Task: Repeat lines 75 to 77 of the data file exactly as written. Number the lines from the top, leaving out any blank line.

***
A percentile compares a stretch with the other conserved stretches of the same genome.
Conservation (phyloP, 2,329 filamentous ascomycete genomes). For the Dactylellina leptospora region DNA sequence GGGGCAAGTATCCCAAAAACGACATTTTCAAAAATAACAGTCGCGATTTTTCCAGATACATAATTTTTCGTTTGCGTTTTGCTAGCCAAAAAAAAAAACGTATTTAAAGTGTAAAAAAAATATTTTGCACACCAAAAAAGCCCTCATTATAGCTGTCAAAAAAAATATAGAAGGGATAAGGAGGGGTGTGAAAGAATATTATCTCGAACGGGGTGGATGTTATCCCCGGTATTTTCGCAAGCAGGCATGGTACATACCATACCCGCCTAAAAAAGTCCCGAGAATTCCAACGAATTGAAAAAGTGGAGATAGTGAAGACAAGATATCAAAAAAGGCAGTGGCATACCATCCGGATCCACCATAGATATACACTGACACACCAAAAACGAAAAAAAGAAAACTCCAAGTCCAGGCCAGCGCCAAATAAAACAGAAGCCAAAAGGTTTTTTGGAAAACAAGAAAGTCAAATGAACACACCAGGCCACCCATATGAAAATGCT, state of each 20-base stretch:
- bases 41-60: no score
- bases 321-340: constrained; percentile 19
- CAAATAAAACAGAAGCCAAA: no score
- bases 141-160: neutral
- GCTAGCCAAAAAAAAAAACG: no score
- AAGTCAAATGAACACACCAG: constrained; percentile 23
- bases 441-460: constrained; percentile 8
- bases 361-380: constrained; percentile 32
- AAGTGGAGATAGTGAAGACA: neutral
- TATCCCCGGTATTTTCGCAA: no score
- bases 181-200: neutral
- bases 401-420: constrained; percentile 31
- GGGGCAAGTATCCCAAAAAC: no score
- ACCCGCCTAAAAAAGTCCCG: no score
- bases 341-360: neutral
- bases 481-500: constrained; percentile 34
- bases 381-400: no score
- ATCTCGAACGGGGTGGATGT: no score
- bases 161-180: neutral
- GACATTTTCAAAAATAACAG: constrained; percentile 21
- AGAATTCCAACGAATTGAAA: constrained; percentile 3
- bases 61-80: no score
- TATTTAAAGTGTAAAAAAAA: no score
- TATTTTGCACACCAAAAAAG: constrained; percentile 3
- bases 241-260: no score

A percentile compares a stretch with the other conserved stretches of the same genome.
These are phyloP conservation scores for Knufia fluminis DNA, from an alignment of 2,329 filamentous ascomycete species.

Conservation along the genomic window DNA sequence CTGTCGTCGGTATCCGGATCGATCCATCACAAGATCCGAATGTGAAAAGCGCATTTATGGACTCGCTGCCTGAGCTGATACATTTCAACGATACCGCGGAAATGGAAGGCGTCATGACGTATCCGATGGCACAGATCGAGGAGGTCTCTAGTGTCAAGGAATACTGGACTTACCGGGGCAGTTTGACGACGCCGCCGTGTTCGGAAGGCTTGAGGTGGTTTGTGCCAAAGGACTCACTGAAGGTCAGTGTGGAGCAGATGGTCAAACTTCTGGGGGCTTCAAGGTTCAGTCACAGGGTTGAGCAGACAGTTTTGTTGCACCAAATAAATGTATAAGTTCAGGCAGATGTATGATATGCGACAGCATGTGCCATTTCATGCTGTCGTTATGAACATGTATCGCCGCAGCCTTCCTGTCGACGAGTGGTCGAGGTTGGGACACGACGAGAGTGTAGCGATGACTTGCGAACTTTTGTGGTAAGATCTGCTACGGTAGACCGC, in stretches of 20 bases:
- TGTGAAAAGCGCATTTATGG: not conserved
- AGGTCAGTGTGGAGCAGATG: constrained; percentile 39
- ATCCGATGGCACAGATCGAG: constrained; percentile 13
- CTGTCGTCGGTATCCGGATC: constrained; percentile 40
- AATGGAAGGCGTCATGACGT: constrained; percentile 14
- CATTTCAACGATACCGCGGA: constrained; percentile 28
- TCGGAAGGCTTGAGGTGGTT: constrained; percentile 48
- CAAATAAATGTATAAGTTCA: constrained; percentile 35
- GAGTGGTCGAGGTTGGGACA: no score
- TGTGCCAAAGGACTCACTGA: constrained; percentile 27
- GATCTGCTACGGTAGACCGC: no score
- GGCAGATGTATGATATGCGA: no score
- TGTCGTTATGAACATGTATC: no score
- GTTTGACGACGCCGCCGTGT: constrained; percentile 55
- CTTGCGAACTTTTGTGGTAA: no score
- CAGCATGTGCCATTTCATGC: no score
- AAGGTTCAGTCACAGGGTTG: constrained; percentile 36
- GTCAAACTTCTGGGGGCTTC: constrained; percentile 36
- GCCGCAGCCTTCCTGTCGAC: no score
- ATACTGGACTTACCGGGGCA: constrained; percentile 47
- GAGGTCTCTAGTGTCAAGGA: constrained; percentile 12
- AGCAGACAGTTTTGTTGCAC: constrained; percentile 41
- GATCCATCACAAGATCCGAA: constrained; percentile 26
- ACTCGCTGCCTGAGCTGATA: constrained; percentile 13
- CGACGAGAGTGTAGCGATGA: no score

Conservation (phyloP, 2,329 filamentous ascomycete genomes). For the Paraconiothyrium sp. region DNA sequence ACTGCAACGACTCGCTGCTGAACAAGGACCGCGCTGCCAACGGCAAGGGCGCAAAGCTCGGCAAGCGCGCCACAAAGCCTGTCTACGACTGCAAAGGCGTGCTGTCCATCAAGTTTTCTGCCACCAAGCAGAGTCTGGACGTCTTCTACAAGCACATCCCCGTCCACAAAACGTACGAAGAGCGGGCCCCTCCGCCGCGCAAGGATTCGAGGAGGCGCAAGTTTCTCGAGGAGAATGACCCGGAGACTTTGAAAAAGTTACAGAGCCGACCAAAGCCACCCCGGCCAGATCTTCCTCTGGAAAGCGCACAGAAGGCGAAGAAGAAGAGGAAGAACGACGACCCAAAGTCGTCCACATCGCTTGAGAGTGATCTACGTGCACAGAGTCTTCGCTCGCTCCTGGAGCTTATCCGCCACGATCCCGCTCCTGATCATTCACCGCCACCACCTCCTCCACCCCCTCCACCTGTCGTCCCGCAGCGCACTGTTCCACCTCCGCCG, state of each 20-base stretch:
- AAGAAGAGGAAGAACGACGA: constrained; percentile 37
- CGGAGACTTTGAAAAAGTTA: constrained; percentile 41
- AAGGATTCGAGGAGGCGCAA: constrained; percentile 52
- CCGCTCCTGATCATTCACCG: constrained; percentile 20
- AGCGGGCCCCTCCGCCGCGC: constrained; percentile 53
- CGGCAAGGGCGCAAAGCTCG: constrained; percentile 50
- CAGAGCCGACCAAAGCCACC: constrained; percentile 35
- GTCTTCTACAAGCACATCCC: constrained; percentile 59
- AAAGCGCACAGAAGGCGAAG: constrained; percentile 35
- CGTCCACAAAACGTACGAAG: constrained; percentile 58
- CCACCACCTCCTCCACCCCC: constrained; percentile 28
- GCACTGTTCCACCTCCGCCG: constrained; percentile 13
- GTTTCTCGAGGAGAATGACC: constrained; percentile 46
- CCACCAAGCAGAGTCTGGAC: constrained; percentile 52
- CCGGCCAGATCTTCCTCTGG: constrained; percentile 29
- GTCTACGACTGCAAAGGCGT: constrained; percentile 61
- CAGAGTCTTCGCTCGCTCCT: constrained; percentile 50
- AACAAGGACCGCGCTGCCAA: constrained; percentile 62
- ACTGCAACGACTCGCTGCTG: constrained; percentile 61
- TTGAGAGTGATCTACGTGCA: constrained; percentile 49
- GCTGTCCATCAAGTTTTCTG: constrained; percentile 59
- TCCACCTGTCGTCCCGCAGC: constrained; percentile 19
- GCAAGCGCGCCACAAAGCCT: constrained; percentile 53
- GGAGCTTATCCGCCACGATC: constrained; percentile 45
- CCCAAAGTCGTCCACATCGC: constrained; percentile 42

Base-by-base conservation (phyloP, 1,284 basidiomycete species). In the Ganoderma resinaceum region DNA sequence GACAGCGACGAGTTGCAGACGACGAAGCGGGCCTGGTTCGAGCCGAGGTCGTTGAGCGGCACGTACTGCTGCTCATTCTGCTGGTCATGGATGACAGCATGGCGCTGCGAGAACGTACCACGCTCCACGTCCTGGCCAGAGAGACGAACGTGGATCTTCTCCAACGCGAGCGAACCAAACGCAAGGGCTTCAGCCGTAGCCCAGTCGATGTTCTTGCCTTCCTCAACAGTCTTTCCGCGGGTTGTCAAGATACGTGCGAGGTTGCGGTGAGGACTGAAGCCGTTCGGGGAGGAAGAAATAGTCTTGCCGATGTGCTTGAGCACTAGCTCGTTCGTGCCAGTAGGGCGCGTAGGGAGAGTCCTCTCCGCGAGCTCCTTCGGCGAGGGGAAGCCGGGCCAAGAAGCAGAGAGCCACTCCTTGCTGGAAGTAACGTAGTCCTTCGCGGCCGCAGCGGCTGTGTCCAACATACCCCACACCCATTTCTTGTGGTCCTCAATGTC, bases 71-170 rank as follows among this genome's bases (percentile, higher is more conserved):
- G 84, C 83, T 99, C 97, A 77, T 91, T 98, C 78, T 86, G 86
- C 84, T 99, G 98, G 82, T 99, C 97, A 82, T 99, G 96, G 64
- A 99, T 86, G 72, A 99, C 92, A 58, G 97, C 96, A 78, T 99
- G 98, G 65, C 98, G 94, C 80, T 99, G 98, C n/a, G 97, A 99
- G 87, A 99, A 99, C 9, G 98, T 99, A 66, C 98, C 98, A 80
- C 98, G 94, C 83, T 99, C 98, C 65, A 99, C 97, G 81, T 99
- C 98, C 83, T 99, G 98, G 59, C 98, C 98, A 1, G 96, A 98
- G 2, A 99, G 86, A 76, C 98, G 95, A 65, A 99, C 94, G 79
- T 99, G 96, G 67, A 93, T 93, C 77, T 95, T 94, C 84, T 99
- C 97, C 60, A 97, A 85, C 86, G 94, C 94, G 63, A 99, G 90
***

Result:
- ACTGCAACGACTCGCTGCTG: constrained; percentile 61
- TTGAGAGTGATCTACGTGCA: constrained; percentile 49
- GCTGTCCATCAAGTTTTCTG: constrained; percentile 59